The punchline is that we can absolutely see why there’s all the concern about JCP’s liquidity – a $500mm-$1bn pad is not as much as we’d like to see for a retailer this size. But we don’t think that the concern should be the result of this evening's announced claim.

 

We think we’d need to see a cash balance at year-end below $600-$700mm to get concerned about JCP’s cadence of shop in shop rollouts for 2013. That would lead to either a) a slowdown in the rate of shop-in-shop additions, or b) the need to sell equity to keep the storytelling alive. We’d prefer the former, but due to management’s ego regarding growing the business, we can’t rule out the latter. For now we’re sticking with our modeling assumptions that shouldn’t require either. 

 

As the facts change so will we. For now, we're comfortable with the facts.


YUM GUIDE DOWN A GAME-CHANGER

Yum! Brands announced FY12 EPS and gave game-changing guidance on FY13 that is leading us to capitulate on our long YUM idea. 

 

Stepping Back From YUM

 

In advance of tomorrow’s earnings call, we are stepping back from our long YUM thesis.  While our initial analysis, released in November 2013 as a Black Book, was sound, the chicken supplier issue was clearly unforeseeable.  With hindsight, our mistake was defending the stock at that point, rather than taking a more prudent approach.  The reasoning behind our decision was that the government’s investigation had ceased, the stock price had declined quite dramatically, and sentiment seemed to be setting up for a strong contrarian position on the long side over the long-term TAIL duration.

 

 

Growth Story Intact, Comp Sales the Big Issue in 2013

 

The important component of the YUM press release was the commentary from David Novak, the Chairman and CEO.  Important points regarding China:

  • Due to continued negative same-restaurant sales, mgmt not expecting EPS growth in FY13
  • Growth strategies unchanged, globally.  Still aiming for 700 new units in China this year
  • Same-restaurant sales declined 37%, including 41% at KFC and 15% at Pizza Hut

That the company is not revising its growth targets could mean that management’s confidence in the long-term prospects of its China business is high but, given the data in the press release, we think that the bottoming process could take several quarters. 

 

Our Black Book, which was published the week before YUM’s analyst day, included a sum-of-the-parts-analysis suggested a value of $88 per share.  On December 6th, during the analyst day presentation, management suggested a value of between $80-90.  As of now, it is much more difficult to value this stock.  Following the call tomorrow, we expect to have a better idea of how the business should fare over the coming quarters and years.

 

 

Howard Penney

Managing Director

 

Rory Green

Senior Analyst

 

 


TRADE OF THE DAY: CJES

Today we bought C&J Energy Services (CJES) at $22.72 a share at 3:15 PM EDT in our Real-Time Alerts. C&J Energy Services has been Hedgeye Energy Analyst Kevin Kaiser's Best Idea since his presentation on it on November 16th, 2012. Buying it on red. 

 

TRADE OF THE DAY: CJES - TOTD


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What UK Retail Trends Mean for US Stocks

Takeaway: Hedgeye gets a rare look into the UK retail market and its implications for US companies.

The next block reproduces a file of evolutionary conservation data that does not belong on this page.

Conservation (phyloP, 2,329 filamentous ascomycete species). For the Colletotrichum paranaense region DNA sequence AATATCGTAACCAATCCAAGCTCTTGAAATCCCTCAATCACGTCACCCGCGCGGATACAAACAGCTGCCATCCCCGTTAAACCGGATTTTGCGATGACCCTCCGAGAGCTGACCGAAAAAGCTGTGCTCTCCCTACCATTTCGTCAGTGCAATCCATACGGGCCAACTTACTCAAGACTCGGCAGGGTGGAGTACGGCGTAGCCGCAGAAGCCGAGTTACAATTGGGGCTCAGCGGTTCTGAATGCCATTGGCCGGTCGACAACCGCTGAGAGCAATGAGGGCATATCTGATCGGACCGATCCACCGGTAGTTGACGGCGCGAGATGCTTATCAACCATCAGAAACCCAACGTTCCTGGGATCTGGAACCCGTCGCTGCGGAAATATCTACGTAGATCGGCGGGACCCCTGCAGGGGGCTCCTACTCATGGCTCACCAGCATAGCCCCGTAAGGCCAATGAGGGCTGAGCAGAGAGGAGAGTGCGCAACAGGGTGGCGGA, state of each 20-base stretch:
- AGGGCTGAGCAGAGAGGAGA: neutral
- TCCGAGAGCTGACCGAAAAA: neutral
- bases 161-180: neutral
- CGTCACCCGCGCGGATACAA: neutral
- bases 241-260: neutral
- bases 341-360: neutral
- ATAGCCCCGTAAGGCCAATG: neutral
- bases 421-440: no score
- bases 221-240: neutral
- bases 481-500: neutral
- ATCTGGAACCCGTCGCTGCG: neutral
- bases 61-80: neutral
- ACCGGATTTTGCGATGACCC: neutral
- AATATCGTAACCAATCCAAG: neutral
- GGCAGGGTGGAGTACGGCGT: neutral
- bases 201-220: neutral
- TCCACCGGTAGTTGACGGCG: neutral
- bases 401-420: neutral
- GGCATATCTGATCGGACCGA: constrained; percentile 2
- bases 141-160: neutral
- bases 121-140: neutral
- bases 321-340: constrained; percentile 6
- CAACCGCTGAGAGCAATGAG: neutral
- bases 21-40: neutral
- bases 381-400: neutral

On today’s Retail expert call, we were joined by retail expert Stacey Widlitz, head of SW Retail Advisors.  Stacey is a recognized expert on retail trends with a unique perspective on both the US and the UK markets.  Operating from her base in London, Stacey provided our clients valuable insights on some key retail names last quarter.  In today’s conference call she shared her insights on the Christmas season and the changing face of UK retail.

 

Stacey saw the Christmas season and the fourth quarter generally flat year-over-year in terms of sales.  November was a disappointment in the UK and retailers started discounting both early, and aggressively.  A key takeaway is that the UK consumer has generally been used to much higher price points than we see in the US, and there has not been a broad culture of discounting in the UK.  Stacey believes that is changing and this Christmas season looked a lot like the US season in terms of promotions.  One point that worked in favor of the UK retailers was that they came into the final quarter with tightly controlled inventories.  Nonetheless, what Widlitz calls the “Americanization of the UK consumer” forced many stores to run US-style holiday promotions.

 

Widlitz noted heavy promotions at many leading department stores, with fragrance and cosmetics giveaways, and 20%-50% discounts common across the sector – she says Gap ran their discounts as high as 75%.  Retailers were taken by surprise as customers stayed away from early season discounts, coming back Yankee-style to scoop up bargains, many of them waiting until the day after Christmas – in the UK it’s called “Boxing Day” and is a separate occasion for gift giving.  Widlitz says the UK consumer has figured out the waiting game, and retailers have to play along with the new rules.

Another key theme is the pricing disparity of international brands which often are priced the same in pounds sterling as in US dollars.  Widlitz says Kors handbags are significantly more expensive in the UK – a bag that costs US$ 400 in New York costs 400 pounds sterling in London – equivalent to US$ 630.  UK customers have figured this out and some now buy expensive fashion items on-line in dollars and have them shipped to friends in the US.  London retailers have to figure out how to compete in this environment, and Kors, for example, discounted earlier, and more heavily than in the past.

Widlitz says Hilfiger was among the more successful stores, running “some of the leanest promotions around,” discounting only large sizes and left-over odd pieces.  The higher price point and the cachet appear to still hold appeal for local fashinistas.